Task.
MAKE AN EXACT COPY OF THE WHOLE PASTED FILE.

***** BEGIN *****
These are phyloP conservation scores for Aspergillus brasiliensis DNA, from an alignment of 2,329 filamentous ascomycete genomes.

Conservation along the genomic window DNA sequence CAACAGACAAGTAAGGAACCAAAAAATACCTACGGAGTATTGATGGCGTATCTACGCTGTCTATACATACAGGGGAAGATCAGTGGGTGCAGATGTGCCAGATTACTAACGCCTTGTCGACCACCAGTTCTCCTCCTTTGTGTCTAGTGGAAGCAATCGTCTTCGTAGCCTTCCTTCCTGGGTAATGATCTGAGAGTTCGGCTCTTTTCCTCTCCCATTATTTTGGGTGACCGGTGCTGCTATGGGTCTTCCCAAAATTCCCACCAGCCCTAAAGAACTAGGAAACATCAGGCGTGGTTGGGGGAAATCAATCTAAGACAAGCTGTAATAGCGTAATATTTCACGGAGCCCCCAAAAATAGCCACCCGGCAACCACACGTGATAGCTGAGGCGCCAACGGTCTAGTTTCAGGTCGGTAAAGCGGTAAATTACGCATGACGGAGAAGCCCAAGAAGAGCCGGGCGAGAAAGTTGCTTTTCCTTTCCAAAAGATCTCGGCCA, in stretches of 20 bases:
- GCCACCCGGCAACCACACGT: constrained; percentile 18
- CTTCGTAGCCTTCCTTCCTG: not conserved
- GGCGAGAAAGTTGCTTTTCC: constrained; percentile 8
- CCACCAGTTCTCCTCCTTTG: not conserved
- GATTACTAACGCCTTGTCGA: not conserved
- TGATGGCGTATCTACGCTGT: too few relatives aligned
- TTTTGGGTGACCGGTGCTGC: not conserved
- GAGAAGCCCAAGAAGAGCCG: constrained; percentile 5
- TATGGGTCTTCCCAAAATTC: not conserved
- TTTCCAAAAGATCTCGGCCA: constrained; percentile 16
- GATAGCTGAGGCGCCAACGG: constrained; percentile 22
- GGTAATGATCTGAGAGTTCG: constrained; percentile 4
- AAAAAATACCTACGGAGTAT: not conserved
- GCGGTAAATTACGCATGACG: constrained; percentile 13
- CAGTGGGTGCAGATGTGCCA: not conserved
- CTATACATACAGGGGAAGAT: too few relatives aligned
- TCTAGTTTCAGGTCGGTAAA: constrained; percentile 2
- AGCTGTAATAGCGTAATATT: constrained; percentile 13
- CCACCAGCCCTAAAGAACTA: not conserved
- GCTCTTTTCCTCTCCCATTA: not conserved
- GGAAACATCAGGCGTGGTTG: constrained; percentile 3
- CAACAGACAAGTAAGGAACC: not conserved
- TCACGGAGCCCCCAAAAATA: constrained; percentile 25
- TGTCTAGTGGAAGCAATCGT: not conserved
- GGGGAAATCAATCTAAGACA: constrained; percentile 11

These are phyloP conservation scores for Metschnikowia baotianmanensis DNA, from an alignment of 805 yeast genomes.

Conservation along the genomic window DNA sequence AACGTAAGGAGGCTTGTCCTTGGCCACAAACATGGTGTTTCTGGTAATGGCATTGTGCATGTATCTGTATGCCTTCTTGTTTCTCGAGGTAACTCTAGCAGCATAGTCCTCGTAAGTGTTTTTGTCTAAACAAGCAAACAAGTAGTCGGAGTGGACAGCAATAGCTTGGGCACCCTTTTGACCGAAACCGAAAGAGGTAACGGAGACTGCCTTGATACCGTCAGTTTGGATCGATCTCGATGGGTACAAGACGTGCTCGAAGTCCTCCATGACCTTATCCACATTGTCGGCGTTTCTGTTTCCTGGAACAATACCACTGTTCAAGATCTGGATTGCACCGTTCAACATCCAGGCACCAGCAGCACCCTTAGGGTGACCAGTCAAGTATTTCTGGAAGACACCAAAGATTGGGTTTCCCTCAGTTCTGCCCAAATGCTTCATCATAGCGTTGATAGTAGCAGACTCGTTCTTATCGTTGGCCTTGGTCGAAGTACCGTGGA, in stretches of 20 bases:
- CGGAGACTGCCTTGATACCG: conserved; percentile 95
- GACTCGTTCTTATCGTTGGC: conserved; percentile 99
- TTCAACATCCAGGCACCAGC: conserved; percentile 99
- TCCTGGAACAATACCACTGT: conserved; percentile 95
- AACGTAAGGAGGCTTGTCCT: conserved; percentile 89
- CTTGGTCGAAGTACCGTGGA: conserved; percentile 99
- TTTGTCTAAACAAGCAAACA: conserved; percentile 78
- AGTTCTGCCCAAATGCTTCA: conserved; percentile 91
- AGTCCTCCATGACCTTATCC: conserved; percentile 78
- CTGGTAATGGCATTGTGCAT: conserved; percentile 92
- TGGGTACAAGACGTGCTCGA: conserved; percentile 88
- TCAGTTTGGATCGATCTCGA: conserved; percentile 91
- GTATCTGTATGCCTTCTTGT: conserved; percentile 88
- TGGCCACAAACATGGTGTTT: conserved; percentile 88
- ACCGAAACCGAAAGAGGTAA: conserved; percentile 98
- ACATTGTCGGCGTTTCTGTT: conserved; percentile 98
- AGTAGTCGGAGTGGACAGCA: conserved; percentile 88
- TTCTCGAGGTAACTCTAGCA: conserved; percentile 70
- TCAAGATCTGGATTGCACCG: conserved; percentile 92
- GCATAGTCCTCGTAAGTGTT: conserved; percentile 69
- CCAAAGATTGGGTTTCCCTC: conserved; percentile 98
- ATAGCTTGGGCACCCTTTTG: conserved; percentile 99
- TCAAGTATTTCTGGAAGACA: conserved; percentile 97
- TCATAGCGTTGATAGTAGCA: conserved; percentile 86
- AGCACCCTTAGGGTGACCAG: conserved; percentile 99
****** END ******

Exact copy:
These are phyloP conservation scores for Aspergillus brasiliensis DNA, from an alignment of 2,329 filamentous ascomycete genomes.

Conservation along the genomic window DNA sequence CAACAGACAAGTAAGGAACCAAAAAATACCTACGGAGTATTGATGGCGTATCTACGCTGTCTATACATACAGGGGAAGATCAGTGGGTGCAGATGTGCCAGATTACTAACGCCTTGTCGACCACCAGTTCTCCTCCTTTGTGTCTAGTGGAAGCAATCGTCTTCGTAGCCTTCCTTCCTGGGTAATGATCTGAGAGTTCGGCTCTTTTCCTCTCCCATTATTTTGGGTGACCGGTGCTGCTATGGGTCTTCCCAAAATTCCCACCAGCCCTAAAGAACTAGGAAACATCAGGCGTGGTTGGGGGAAATCAATCTAAGACAAGCTGTAATAGCGTAATATTTCACGGAGCCCCCAAAAATAGCCACCCGGCAACCACACGTGATAGCTGAGGCGCCAACGGTCTAGTTTCAGGTCGGTAAAGCGGTAAATTACGCATGACGGAGAAGCCCAAGAAGAGCCGGGCGAGAAAGTTGCTTTTCCTTTCCAAAAGATCTCGGCCA, in stretches of 20 bases:
- GCCACCCGGCAACCACACGT: constrained; percentile 18
- CTTCGTAGCCTTCCTTCCTG: not conserved
- GGCGAGAAAGTTGCTTTTCC: constrained; percentile 8
- CCACCAGTTCTCCTCCTTTG: not conserved
- GATTACTAACGCCTTGTCGA: not conserved
- TGATGGCGTATCTACGCTGT: too few relatives aligned
- TTTTGGGTGACCGGTGCTGC: not conserved
- GAGAAGCCCAAGAAGAGCCG: constrained; percentile 5
- TATGGGTCTTCCCAAAATTC: not conserved
- TTTCCAAAAGATCTCGGCCA: constrained; percentile 16
- GATAGCTGAGGCGCCAACGG: constrained; percentile 22
- GGTAATGATCTGAGAGTTCG: constrained; percentile 4
- AAAAAATACCTACGGAGTAT: not conserved
- GCGGTAAATTACGCATGACG: constrained; percentile 13
- CAGTGGGTGCAGATGTGCCA: not conserved
- CTATACATACAGGGGAAGAT: too few relatives aligned
- TCTAGTTTCAGGTCGGTAAA: constrained; percentile 2
- AGCTGTAATAGCGTAATATT: constrained; percentile 13
- CCACCAGCCCTAAAGAACTA: not conserved
- GCTCTTTTCCTCTCCCATTA: not conserved
- GGAAACATCAGGCGTGGTTG: constrained; percentile 3
- CAACAGACAAGTAAGGAACC: not conserved
- TCACGGAGCCCCCAAAAATA: constrained; percentile 25
- TGTCTAGTGGAAGCAATCGT: not conserved
- GGGGAAATCAATCTAAGACA: constrained; percentile 11

These are phyloP conservation scores for Metschnikowia baotianmanensis DNA, from an alignment of 805 yeast genomes.

Conservation along the genomic window DNA sequence AACGTAAGGAGGCTTGTCCTTGGCCACAAACATGGTGTTTCTGGTAATGGCATTGTGCATGTATCTGTATGCCTTCTTGTTTCTCGAGGTAACTCTAGCAGCATAGTCCTCGTAAGTGTTTTTGTCTAAACAAGCAAACAAGTAGTCGGAGTGGACAGCAATAGCTTGGGCACCCTTTTGACCGAAACCGAAAGAGGTAACGGAGACTGCCTTGATACCGTCAGTTTGGATCGATCTCGATGGGTACAAGACGTGCTCGAAGTCCTCCATGACCTTATCCACATTGTCGGCGTTTCTGTTTCCTGGAACAATACCACTGTTCAAGATCTGGATTGCACCGTTCAACATCCAGGCACCAGCAGCACCCTTAGGGTGACCAGTCAAGTATTTCTGGAAGACACCAAAGATTGGGTTTCCCTCAGTTCTGCCCAAATGCTTCATCATAGCGTTGATAGTAGCAGACTCGTTCTTATCGTTGGCCTTGGTCGAAGTACCGTGGA, in stretches of 20 bases:
- CGGAGACTGCCTTGATACCG: conserved; percentile 95
- GACTCGTTCTTATCGTTGGC: conserved; percentile 99
- TTCAACATCCAGGCACCAGC: conserved; percentile 99
- TCCTGGAACAATACCACTGT: conserved; percentile 95
- AACGTAAGGAGGCTTGTCCT: conserved; percentile 89
- CTTGGTCGAAGTACCGTGGA: conserved; percentile 99
- TTTGTCTAAACAAGCAAACA: conserved; percentile 78
- AGTTCTGCCCAAATGCTTCA: conserved; percentile 91
- AGTCCTCCATGACCTTATCC: conserved; percentile 78
- CTGGTAATGGCATTGTGCAT: conserved; percentile 92
- TGGGTACAAGACGTGCTCGA: conserved; percentile 88
- TCAGTTTGGATCGATCTCGA: conserved; percentile 91
- GTATCTGTATGCCTTCTTGT: conserved; percentile 88
- TGGCCACAAACATGGTGTTT: conserved; percentile 88
- ACCGAAACCGAAAGAGGTAA: conserved; percentile 98
- ACATTGTCGGCGTTTCTGTT: conserved; percentile 98
- AGTAGTCGGAGTGGACAGCA: conserved; percentile 88
- TTCTCGAGGTAACTCTAGCA: conserved; percentile 70
- TCAAGATCTGGATTGCACCG: conserved; percentile 92
- GCATAGTCCTCGTAAGTGTT: conserved; percentile 69
- CCAAAGATTGGGTTTCCCTC: conserved; percentile 98
- ATAGCTTGGGCACCCTTTTG: conserved; percentile 99
- TCAAGTATTTCTGGAAGACA: conserved; percentile 97
- TCATAGCGTTGATAGTAGCA: conserved; percentile 86
- AGCACCCTTAGGGTGACCAG: conserved; percentile 99